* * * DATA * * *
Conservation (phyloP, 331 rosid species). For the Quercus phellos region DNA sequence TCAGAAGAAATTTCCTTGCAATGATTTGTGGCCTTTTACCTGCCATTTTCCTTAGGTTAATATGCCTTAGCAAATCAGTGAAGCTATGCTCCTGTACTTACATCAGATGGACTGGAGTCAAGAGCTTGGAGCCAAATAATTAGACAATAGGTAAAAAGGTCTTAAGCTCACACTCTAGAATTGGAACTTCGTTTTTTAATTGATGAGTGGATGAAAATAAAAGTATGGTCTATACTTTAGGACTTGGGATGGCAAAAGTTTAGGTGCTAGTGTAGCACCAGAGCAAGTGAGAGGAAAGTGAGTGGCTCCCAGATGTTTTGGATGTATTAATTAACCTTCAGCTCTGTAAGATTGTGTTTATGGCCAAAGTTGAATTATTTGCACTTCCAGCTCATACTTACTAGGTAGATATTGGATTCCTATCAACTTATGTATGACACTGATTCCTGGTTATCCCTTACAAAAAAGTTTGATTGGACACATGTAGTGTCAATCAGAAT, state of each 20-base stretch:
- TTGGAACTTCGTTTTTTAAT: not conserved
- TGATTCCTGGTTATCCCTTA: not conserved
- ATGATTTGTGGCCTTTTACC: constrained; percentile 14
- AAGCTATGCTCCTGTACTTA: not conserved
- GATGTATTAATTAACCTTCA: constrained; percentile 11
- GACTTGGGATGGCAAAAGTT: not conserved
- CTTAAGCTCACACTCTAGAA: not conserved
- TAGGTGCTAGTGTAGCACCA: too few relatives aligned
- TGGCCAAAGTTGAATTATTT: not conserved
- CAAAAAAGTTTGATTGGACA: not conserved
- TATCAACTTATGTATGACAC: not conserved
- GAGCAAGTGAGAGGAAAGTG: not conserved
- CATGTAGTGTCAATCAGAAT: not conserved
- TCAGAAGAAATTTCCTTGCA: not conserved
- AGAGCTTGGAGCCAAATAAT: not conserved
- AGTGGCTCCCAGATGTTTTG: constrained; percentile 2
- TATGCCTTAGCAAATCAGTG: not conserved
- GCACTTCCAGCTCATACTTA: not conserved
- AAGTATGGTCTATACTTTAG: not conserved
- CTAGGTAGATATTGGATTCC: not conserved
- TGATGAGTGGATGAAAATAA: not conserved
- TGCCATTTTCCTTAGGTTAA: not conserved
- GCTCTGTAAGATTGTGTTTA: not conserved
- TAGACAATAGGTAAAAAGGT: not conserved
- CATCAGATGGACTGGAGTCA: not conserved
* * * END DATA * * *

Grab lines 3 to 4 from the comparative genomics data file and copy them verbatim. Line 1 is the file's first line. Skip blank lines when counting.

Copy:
- TGATTCCTGGTTATCCCTTA: not conserved
- ATGATTTGTGGCCTTTTACC: constrained; percentile 14